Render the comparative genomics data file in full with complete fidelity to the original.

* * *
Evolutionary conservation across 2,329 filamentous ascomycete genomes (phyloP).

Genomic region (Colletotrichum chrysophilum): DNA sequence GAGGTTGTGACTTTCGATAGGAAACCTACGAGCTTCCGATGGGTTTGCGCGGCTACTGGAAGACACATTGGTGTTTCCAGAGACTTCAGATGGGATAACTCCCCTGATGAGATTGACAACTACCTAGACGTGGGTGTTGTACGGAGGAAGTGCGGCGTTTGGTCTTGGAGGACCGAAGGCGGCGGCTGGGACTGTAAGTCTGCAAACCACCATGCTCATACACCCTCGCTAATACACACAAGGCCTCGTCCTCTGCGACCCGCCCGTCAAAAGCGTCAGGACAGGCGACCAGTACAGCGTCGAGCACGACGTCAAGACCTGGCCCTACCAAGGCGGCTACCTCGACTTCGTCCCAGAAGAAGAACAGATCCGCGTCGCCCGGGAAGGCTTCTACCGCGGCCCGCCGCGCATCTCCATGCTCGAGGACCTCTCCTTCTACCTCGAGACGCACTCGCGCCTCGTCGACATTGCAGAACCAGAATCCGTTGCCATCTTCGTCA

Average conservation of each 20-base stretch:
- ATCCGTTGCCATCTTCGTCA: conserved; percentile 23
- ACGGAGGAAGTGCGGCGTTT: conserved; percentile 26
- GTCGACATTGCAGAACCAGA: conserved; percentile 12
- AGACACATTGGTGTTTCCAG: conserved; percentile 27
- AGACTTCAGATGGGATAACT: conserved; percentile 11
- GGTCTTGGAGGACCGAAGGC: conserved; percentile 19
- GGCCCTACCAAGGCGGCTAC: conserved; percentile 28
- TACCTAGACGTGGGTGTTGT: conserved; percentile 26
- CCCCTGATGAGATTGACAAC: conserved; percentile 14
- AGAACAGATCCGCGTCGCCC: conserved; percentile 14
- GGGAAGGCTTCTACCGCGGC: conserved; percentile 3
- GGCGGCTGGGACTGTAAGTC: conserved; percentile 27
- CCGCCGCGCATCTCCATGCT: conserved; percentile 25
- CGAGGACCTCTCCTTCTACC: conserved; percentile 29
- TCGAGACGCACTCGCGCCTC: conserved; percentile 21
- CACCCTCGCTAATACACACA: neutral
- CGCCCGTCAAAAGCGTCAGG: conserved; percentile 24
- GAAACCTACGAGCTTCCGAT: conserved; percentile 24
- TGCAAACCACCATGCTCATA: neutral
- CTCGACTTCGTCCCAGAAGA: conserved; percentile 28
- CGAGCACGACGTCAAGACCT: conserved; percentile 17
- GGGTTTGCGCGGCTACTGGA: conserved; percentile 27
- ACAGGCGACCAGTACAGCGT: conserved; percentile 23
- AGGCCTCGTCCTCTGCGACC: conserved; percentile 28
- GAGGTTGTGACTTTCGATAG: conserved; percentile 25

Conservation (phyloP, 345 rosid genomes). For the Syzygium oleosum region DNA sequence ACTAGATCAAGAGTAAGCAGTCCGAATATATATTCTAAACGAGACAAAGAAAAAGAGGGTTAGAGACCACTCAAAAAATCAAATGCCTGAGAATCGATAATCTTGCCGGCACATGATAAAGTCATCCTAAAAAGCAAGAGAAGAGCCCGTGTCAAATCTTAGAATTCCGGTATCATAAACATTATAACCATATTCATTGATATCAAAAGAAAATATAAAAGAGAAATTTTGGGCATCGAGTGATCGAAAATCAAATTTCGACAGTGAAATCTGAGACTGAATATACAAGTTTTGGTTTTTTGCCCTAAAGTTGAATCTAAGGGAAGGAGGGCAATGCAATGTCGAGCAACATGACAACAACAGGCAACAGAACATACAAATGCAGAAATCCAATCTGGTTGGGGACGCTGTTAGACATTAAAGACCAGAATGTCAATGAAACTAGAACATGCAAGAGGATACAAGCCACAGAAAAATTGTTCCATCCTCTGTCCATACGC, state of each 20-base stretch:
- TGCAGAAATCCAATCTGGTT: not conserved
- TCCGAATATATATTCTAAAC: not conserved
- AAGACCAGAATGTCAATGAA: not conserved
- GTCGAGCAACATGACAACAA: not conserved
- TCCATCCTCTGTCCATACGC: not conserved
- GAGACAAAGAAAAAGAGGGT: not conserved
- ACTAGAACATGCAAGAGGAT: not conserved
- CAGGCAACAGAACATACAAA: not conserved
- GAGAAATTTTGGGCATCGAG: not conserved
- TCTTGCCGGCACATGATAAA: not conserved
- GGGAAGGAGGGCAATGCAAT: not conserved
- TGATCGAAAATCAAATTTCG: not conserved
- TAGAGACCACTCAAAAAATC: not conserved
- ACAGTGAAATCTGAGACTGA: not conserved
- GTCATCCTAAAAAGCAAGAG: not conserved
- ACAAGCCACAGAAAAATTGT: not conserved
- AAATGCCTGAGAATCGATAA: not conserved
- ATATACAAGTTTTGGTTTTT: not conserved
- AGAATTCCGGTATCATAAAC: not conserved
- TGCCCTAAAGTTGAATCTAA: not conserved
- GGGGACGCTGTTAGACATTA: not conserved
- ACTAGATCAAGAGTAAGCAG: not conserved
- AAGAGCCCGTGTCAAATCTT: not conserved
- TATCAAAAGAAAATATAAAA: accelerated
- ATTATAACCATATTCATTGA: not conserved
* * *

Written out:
Evolutionary conservation across 2,329 filamentous ascomycete genomes (phyloP).

Genomic region (Colletotrichum chrysophilum): DNA sequence GAGGTTGTGACTTTCGATAGGAAACCTACGAGCTTCCGATGGGTTTGCGCGGCTACTGGAAGACACATTGGTGTTTCCAGAGACTTCAGATGGGATAACTCCCCTGATGAGATTGACAACTACCTAGACGTGGGTGTTGTACGGAGGAAGTGCGGCGTTTGGTCTTGGAGGACCGAAGGCGGCGGCTGGGACTGTAAGTCTGCAAACCACCATGCTCATACACCCTCGCTAATACACACAAGGCCTCGTCCTCTGCGACCCGCCCGTCAAAAGCGTCAGGACAGGCGACCAGTACAGCGTCGAGCACGACGTCAAGACCTGGCCCTACCAAGGCGGCTACCTCGACTTCGTCCCAGAAGAAGAACAGATCCGCGTCGCCCGGGAAGGCTTCTACCGCGGCCCGCCGCGCATCTCCATGCTCGAGGACCTCTCCTTCTACCTCGAGACGCACTCGCGCCTCGTCGACATTGCAGAACCAGAATCCGTTGCCATCTTCGTCA

Average conservation of each 20-base stretch:
- ATCCGTTGCCATCTTCGTCA: conserved; percentile 23
- ACGGAGGAAGTGCGGCGTTT: conserved; percentile 26
- GTCGACATTGCAGAACCAGA: conserved; percentile 12
- AGACACATTGGTGTTTCCAG: conserved; percentile 27
- AGACTTCAGATGGGATAACT: conserved; percentile 11
- GGTCTTGGAGGACCGAAGGC: conserved; percentile 19
- GGCCCTACCAAGGCGGCTAC: conserved; percentile 28
- TACCTAGACGTGGGTGTTGT: conserved; percentile 26
- CCCCTGATGAGATTGACAAC: conserved; percentile 14
- AGAACAGATCCGCGTCGCCC: conserved; percentile 14
- GGGAAGGCTTCTACCGCGGC: conserved; percentile 3
- GGCGGCTGGGACTGTAAGTC: conserved; percentile 27
- CCGCCGCGCATCTCCATGCT: conserved; percentile 25
- CGAGGACCTCTCCTTCTACC: conserved; percentile 29
- TCGAGACGCACTCGCGCCTC: conserved; percentile 21
- CACCCTCGCTAATACACACA: neutral
- CGCCCGTCAAAAGCGTCAGG: conserved; percentile 24
- GAAACCTACGAGCTTCCGAT: conserved; percentile 24
- TGCAAACCACCATGCTCATA: neutral
- CTCGACTTCGTCCCAGAAGA: conserved; percentile 28
- CGAGCACGACGTCAAGACCT: conserved; percentile 17
- GGGTTTGCGCGGCTACTGGA: conserved; percentile 27
- ACAGGCGACCAGTACAGCGT: conserved; percentile 23
- AGGCCTCGTCCTCTGCGACC: conserved; percentile 28
- GAGGTTGTGACTTTCGATAG: conserved; percentile 25

Conservation (phyloP, 345 rosid genomes). For the Syzygium oleosum region DNA sequence ACTAGATCAAGAGTAAGCAGTCCGAATATATATTCTAAACGAGACAAAGAAAAAGAGGGTTAGAGACCACTCAAAAAATCAAATGCCTGAGAATCGATAATCTTGCCGGCACATGATAAAGTCATCCTAAAAAGCAAGAGAAGAGCCCGTGTCAAATCTTAGAATTCCGGTATCATAAACATTATAACCATATTCATTGATATCAAAAGAAAATATAAAAGAGAAATTTTGGGCATCGAGTGATCGAAAATCAAATTTCGACAGTGAAATCTGAGACTGAATATACAAGTTTTGGTTTTTTGCCCTAAAGTTGAATCTAAGGGAAGGAGGGCAATGCAATGTCGAGCAACATGACAACAACAGGCAACAGAACATACAAATGCAGAAATCCAATCTGGTTGGGGACGCTGTTAGACATTAAAGACCAGAATGTCAATGAAACTAGAACATGCAAGAGGATACAAGCCACAGAAAAATTGTTCCATCCTCTGTCCATACGC, state of each 20-base stretch:
- TGCAGAAATCCAATCTGGTT: not conserved
- TCCGAATATATATTCTAAAC: not conserved
- AAGACCAGAATGTCAATGAA: not conserved
- GTCGAGCAACATGACAACAA: not conserved
- TCCATCCTCTGTCCATACGC: not conserved
- GAGACAAAGAAAAAGAGGGT: not conserved
- ACTAGAACATGCAAGAGGAT: not conserved
- CAGGCAACAGAACATACAAA: not conserved
- GAGAAATTTTGGGCATCGAG: not conserved
- TCTTGCCGGCACATGATAAA: not conserved
- GGGAAGGAGGGCAATGCAAT: not conserved
- TGATCGAAAATCAAATTTCG: not conserved
- TAGAGACCACTCAAAAAATC: not conserved
- ACAGTGAAATCTGAGACTGA: not conserved
- GTCATCCTAAAAAGCAAGAG: not conserved
- ACAAGCCACAGAAAAATTGT: not conserved
- AAATGCCTGAGAATCGATAA: not conserved
- ATATACAAGTTTTGGTTTTT: not conserved
- AGAATTCCGGTATCATAAAC: not conserved
- TGCCCTAAAGTTGAATCTAA: not conserved
- GGGGACGCTGTTAGACATTA: not conserved
- ACTAGATCAAGAGTAAGCAG: not conserved
- AAGAGCCCGTGTCAAATCTT: not conserved
- TATCAAAAGAAAATATAAAA: accelerated
- ATTATAACCATATTCATTGA: not conserved